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Pink Spinel

If there is such a thing as bad karma for gems, pink spinel has it in spades. By rights, this gem should have a far wider following. To start with, it is often mistaken for pink sapphire (just as red spinel is for ruby), but costs a lot less despite greater rarity.

To compound the gem’s misfortunes, pink spinel comes from the same highly regarded sources as pink sapphire: Burma, Vietnam, and Sri Lanka. In fact, the two are usually found together in the same gravels.

Although it shares common features and common ground with pink sapphire, pink spinel hasn’t shared in the corundum’s prosperity.

One reason is the fact that to many, “spinel” is synonymous with “synthetic.”

Mass-produced in many colors for class rings, mother’s rings, and inexpensive birthstone jewelry, synthetic spinel has been used for years as a stand-in for diamond, aqua and peridot, to name a few. Thus when a dealer oohs and ahs over some intense pink one-carat natural spinel and asks hundreds or thousands of dollars for it, the jeweler who thinks of spinel as a pennies-per-carat manmade material is understandably skeptical.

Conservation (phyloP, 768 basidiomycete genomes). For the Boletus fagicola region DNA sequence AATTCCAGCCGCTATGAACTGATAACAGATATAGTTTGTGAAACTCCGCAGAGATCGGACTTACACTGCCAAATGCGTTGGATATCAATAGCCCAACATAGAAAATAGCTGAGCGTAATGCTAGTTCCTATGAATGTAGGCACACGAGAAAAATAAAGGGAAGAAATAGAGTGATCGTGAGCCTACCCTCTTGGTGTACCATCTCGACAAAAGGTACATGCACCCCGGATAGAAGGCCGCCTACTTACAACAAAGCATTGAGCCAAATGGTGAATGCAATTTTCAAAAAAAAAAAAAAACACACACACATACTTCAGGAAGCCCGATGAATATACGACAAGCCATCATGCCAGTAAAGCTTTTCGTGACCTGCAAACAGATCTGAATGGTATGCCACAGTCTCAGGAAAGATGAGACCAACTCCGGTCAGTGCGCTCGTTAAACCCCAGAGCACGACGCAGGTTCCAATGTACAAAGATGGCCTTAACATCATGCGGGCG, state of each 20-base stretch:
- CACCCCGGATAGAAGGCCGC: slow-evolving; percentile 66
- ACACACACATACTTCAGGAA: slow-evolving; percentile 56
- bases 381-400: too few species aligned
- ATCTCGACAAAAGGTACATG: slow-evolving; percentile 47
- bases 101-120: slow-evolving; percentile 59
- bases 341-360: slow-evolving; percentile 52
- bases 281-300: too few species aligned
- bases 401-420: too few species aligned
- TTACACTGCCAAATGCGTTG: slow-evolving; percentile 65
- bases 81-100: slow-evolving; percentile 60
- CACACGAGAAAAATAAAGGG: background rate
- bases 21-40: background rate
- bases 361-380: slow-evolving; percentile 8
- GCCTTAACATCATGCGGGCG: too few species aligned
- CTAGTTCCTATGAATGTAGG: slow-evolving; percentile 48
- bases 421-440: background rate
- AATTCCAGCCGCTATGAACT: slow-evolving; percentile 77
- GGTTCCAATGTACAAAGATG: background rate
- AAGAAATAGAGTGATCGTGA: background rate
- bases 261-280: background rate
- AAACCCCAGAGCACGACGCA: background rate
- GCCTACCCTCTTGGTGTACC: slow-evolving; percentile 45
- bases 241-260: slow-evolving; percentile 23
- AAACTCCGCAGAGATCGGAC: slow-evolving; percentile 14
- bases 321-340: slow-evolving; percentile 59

The Rarity Factor

Spinel in general and pink spinel in particular are relatively rare stones. The abundance of synthetic spinels should not be taken as an indicator of any natural abundance. To the contrary, fine pink spinels are in a class, rarity-wise, with pink topaz, far scarcer than fine pink sapphires or pink tourmalines.

Maybe too scarce.

In recent years, the trend in colored stone use has been toward affordable, plentiful stones such as amethyst and blue topaz. Now that pink has joined violet and blue as a staple jewelry color, manufacturers are experimenting with gems like rhodolite and pink tourmaline that can be bought in bulk and cut in standard sizes suitable for mass-production items. Pink spinel is too rare and expensive to be considered for high-volume use.

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Pink Spinel